The $5billion policy was listed in the Budget’s contingency reserve and as yet, there’s no sign of the legislation to introduce the scheme.
The government said it would come into effect on 1 July, 2015, with a proposed income cap of $100,000.
It is expected to continue to provide 26 weeks of paid parental leave based on the recipient’s full-time salary, but the maximum payouts will be capped at $50,000.
However, the details are all speculation thus far, according to Marie Coleman, the chair of the social policy committee for the National Foundation for Australian Women.
“Nobody knows the precise detail until a bill is tabled. In order to start his scheme on July 1, 2015, Mr Abbott has to get the legislation through both houses of Parliament with royal assent by midnight on June 30 and there are three sitting weeks of Parliament left.”
Folding private sector schemes into the one policy could also prove difficult, as they vary enormously, she said.
“Currently, something like 96-98% of working women are covered by paid parental leave schemes. Of these, about 49% have only the government scheme. They tend to be people who work in small to medium enterprises, people who work on a casual basis, the lower-paid women. About 51% of that 96% have an employer scheme. The existing arrangements were designed so that the government provided the safety net, which would be complemented by whatever employees were able to negotiate with their employer.”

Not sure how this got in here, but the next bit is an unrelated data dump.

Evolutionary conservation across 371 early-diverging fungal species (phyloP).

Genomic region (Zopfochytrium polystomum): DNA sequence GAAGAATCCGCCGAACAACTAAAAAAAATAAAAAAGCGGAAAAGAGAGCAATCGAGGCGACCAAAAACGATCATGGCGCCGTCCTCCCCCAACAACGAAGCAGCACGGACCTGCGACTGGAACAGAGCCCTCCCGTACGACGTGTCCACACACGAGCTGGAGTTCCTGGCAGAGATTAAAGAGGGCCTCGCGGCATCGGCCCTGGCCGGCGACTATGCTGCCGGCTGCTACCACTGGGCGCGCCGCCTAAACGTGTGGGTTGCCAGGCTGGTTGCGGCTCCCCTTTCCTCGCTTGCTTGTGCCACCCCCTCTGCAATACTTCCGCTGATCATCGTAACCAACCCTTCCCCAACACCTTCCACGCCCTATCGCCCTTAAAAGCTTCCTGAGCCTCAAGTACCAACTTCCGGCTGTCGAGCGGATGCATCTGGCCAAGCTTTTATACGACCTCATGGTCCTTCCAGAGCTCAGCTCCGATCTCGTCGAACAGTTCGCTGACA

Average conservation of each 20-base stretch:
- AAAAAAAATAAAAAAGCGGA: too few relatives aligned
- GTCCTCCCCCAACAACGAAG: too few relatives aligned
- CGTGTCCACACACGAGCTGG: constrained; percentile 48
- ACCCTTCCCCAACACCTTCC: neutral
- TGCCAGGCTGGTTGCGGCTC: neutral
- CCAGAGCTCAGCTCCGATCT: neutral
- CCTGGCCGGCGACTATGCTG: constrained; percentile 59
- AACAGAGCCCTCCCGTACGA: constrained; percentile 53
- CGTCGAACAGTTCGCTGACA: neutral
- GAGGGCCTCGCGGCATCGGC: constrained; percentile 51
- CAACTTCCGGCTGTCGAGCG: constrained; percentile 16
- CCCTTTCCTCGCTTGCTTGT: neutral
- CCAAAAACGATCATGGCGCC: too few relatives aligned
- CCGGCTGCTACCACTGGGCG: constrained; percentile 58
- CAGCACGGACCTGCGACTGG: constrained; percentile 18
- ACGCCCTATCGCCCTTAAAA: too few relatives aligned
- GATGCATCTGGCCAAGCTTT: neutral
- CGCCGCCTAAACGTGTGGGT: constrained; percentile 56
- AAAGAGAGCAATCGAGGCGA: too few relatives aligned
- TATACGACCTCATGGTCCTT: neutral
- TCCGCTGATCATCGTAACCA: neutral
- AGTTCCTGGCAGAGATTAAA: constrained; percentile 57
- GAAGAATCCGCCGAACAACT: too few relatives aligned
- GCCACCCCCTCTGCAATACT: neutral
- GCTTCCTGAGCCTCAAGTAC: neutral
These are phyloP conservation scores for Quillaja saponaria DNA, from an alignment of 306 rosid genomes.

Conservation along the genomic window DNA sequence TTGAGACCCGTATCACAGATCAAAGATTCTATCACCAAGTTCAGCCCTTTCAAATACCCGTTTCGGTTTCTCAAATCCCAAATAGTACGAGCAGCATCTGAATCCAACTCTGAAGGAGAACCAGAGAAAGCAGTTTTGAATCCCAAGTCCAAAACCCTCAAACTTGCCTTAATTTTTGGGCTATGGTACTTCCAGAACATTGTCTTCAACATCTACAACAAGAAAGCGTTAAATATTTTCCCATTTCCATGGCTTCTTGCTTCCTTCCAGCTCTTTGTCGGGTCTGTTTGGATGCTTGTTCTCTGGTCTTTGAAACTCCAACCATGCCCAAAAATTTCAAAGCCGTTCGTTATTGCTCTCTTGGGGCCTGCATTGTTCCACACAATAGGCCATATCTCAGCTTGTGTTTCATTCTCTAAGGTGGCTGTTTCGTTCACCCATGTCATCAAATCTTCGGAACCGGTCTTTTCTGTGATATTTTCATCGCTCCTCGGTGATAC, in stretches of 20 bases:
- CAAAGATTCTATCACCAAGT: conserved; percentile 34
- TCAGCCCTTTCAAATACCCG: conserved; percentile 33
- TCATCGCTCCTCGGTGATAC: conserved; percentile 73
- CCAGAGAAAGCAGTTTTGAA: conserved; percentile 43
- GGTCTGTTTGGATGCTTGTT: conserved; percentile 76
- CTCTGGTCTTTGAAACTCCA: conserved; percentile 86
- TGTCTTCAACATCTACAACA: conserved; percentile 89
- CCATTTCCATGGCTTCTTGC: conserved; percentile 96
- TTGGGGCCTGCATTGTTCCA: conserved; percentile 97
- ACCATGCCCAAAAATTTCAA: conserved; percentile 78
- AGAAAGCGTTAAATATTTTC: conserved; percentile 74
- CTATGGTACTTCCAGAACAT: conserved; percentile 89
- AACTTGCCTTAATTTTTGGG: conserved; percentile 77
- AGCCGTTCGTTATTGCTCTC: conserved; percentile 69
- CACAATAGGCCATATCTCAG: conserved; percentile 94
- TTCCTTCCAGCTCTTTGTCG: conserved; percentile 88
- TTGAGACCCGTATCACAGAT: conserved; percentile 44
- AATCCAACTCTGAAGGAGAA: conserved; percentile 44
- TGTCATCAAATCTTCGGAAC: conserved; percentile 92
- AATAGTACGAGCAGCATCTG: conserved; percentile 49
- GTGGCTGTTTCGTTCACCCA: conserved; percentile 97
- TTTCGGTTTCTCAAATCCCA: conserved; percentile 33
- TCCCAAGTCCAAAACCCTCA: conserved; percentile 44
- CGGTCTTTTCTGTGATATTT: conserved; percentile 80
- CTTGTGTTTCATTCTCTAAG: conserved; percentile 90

Coleman said the current proposed scheme would instead be a “one size fits all scheme” with people entitled to either payments based on the adult minimum wage or their take-home pay, whichever was the greater amount.
That could lead to issues around determining a person’s income, she said.
“Not everybody has a nice regular pay packet. There are many people who are on a modest wage, but are paid on a commission basis. If the government is going to work out what is income replacement for that person, it has to come up with some solutions for how it’s going to determine that person’s actual income.”
Until the new scheme is passed, the current paid parental leave system will continue to operate, said Coleman.
“No one is going to lose that current entitlement. The big question marks are around how it’s going to work to fold in all the private sector schemes without anybody being a loser and how it’s going to work to fold in the statutory schemes.”
The 2014-15 Budget will bring a number of challenges and changes for HR, but the one election promise that seems to have been left hanging is Prime Minister Tony Abbott’s paid parental leave scheme.